Wooden Spokeshave

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Introduction: Wooden Spokeshave

I have always had in mind to build a wooden spokeshave. Al last I have decided to make one myself with one kit of Veritas and the result has been fully satisfactory.

In this video I show you the step by step.

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Forward, Instructable!!

Step 1: Tools and Materials

Materials

Tools


Step 2: Preparing the Main Piece

I selected a beech wood blank and cut it to size 11" x 1 1/2" x 7/8" ( 27,94mm x 38mm x 23mm) leaving the piece completely smooth on all sides.

Step 3: Transfer the Drawings

Use a pencil to mark to mark the center of the length of your blank and draw line all the way around the blank.

Use the included templates to transfer the top and size contours of the spokeshave onto the top and the side of your hardwood blank.

Step 4: Holes for the Blade

Draw a line along the bottom of the blank 1" (25,4mm) from the front edge.

Then from the center line, make a mark 1 13/16" (46,1mm) to one side of the center line and the with the blade mark the other hole location.

Step 5: Tap the Holes

Thread the adjustment thumb wheels into the top of the blank and then insert the screw posts and blade into the bottom of the blank.

Step 6: The Recess for the Blade

Once the blade placed, use a sharp making knife to score the outline of the blade onto the botton of the blank (I recommend to use a knife for it better than a pencil for more precise results and getting the best possible fit of the blade).

Remove the blade and using a square extend the lines and then mark the back and front edges.

Step 7: Mark the Back and Front Edges of the Piece

With the help of a gauge mark a horizontal line 1/32" (0,8mm) from the bottom edge of the blank on the front side and then planing down to the line, tilting the plane 3º to 4º.

Step 8: Cut the Piece

With a Japanese saw I made a series of parallel cuts from one edge to the other as per photographs to cut the ware and I removed the waste with a chisel.

Step 9: Cutting the Recess for the Blade

With the help of a chisel cut the lines that were scored around the blade where will be inserted the blade included in the kit.

Step 10: Brass Strip

Cut the brass strip in half, one half has to be at least 2 7/8" long (the other piece is spare). With a file, bevel one long edge of one strip too 45º.

Drill the 2 holes on the brass (the hole placement is no critical) and then install it. When a good fit has been achieved, firmly clamp the brass strip to the stock inserting the screws.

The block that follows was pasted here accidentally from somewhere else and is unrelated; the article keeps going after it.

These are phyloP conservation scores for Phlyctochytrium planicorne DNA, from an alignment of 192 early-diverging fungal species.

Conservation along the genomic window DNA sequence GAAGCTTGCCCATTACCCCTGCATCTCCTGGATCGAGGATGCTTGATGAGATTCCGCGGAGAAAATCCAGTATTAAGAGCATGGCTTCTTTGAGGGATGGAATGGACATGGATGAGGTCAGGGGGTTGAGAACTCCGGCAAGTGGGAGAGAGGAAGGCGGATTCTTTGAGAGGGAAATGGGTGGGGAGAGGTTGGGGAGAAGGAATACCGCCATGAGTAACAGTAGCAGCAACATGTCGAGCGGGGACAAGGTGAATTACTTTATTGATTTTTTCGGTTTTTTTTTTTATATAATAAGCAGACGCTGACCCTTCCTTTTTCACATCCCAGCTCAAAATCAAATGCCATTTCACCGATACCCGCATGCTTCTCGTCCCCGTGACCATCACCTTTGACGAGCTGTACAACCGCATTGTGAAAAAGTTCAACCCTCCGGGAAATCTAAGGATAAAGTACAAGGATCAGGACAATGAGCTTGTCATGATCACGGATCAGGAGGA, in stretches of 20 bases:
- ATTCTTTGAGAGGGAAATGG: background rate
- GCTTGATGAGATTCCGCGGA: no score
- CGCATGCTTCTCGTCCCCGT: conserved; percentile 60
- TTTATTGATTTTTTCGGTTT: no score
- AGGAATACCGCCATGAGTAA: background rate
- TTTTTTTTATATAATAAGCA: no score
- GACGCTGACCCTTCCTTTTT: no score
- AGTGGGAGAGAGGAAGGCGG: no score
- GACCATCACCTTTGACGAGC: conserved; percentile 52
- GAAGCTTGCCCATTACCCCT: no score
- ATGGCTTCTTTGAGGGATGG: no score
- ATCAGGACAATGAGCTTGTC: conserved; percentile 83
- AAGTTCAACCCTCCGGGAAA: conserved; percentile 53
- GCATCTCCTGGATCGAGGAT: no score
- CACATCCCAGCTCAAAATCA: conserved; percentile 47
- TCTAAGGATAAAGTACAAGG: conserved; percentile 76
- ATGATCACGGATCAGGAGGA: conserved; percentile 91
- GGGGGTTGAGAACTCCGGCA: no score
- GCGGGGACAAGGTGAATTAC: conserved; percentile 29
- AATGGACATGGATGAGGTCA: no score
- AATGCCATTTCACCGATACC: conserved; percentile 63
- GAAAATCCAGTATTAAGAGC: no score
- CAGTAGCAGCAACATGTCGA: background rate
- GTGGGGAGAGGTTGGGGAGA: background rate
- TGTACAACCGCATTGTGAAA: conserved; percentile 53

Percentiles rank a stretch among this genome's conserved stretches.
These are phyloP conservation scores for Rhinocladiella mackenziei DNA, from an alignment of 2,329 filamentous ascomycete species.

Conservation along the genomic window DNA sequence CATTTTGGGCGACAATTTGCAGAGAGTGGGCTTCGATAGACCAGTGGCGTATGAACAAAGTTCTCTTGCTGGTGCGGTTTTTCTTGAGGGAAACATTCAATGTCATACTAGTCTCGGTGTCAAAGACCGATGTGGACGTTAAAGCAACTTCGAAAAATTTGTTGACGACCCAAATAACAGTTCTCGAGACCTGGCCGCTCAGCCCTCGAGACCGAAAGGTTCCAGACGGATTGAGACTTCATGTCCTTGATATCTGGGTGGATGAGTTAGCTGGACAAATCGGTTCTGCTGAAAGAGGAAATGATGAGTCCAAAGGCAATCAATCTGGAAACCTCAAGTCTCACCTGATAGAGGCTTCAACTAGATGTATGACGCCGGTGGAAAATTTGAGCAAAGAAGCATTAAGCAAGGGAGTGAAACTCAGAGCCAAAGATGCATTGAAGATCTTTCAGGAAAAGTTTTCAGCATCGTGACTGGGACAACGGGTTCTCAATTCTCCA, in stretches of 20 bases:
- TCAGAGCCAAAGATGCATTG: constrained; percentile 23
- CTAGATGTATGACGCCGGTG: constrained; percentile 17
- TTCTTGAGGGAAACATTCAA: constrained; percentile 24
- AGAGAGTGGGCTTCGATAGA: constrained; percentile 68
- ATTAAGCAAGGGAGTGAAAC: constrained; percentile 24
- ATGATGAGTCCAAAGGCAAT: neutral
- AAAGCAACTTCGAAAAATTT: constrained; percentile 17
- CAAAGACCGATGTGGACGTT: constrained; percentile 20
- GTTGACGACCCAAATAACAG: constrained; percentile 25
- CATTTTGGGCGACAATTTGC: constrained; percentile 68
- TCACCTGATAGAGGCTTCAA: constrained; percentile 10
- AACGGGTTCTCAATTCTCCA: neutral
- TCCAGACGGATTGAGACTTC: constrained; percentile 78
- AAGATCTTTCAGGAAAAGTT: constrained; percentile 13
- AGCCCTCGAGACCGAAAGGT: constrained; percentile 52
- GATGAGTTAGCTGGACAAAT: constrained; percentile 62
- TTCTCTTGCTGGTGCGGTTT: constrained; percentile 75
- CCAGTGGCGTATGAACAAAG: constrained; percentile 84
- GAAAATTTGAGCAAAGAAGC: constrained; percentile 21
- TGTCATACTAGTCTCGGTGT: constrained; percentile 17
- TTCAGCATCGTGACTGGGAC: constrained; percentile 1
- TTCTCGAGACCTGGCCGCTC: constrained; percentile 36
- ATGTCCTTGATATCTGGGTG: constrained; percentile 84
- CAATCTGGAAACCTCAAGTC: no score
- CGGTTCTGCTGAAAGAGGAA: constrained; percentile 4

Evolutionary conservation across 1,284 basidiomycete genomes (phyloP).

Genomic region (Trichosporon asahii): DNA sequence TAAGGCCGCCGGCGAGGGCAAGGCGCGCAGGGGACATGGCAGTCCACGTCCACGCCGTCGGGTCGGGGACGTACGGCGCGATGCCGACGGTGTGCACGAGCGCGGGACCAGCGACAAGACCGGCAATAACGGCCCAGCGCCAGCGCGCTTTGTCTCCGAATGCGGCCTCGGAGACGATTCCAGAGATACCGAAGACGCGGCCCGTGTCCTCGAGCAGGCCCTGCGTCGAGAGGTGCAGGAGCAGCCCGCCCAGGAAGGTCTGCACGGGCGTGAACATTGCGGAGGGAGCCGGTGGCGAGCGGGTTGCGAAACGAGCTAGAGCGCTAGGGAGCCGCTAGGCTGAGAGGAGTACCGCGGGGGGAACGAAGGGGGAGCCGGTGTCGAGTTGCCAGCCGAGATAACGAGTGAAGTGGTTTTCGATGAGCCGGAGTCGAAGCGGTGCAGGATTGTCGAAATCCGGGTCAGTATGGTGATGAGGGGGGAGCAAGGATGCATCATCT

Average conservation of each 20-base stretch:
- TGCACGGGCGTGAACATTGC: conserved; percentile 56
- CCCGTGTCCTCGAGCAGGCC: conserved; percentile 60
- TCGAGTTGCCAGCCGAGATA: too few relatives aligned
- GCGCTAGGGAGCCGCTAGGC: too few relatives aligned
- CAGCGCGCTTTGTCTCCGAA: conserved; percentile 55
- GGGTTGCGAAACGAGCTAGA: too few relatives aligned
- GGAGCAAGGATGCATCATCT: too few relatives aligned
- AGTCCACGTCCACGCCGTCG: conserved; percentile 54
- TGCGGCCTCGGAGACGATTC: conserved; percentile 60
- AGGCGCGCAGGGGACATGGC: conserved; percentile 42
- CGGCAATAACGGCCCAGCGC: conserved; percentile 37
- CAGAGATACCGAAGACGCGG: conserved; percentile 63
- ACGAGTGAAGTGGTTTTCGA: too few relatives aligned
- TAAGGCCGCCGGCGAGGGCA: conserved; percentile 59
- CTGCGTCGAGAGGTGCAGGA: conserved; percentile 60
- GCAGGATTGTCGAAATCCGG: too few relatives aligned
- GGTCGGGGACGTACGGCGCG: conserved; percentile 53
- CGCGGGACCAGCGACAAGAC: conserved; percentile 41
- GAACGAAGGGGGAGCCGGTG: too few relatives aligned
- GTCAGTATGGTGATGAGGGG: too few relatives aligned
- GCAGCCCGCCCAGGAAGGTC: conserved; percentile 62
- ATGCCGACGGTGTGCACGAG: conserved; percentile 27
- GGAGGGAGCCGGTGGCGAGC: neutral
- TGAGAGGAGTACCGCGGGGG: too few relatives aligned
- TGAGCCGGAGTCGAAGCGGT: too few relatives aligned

Step 11: Shaping the Spokeshave

Remove all the hardware components (except the brass strip) and with the help of a fret saw cut the profiles of the handle.

Draw the finished contour of the handle onto the end of each handle; it is roughly the shape of an eye and shape it.

Step 12: Wooden Finish and Final Assembly

Finally, I apply wax to all the pieces and assemble them.

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  • I made one a few mon...-DaveD17

    DaveD17 made it!

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17 Comments

Wow, I like that! Very nice!

Beautiful workmanship on the piece and very nice Instructable. I like the beech and brass look. I think you need a matching handmade scraper plane!

I haven't got that type of plane but later I would like to build one, thank you very much for your comment!!

As someone who clearly appreciates hand woodworking, you'd enjoy using a scraper plane (or even just a hand scraper ). Have a look at the no. 80 Stanley Scraper plane and you'll see why I thought of it looking at your spokeshave.. here's a good article.. https://www.popularwoodworking.com/woodworking-blogs/chris-schwarz-blog/cheap-thrills-the-no-80-cabinet-scraper

cheers and thanks for the nice insructable.. -Rich

I have just read the article and I have liked it. I'm going to search in the internet if I find it at a good price, thanks for the advice!!

Very nice video!

Would it make better sense to 3D print the wooden part?

It would be quick, easy and precise.

If you'd like, I could help you make them.

No 3d print I know of will take the forces you need to apply to the spokeshave without bending too badly to work. There are thin sections around the blade area. Wood is much better material.

The truth is that I'm very curious about the 3D word, but I do not know much about it yet. Although hand woodworking for me is very gratifying. Thank you very much for your advice and for your help!!

You should make sure Lee Valley get a link to this here. Its better than their instructions. I used a CNC mill to make mine !

Interesting idea hahaha, I'll think about sending them the link!!! How was the result with CNC? Do you have photos?? Thanks for your comment!!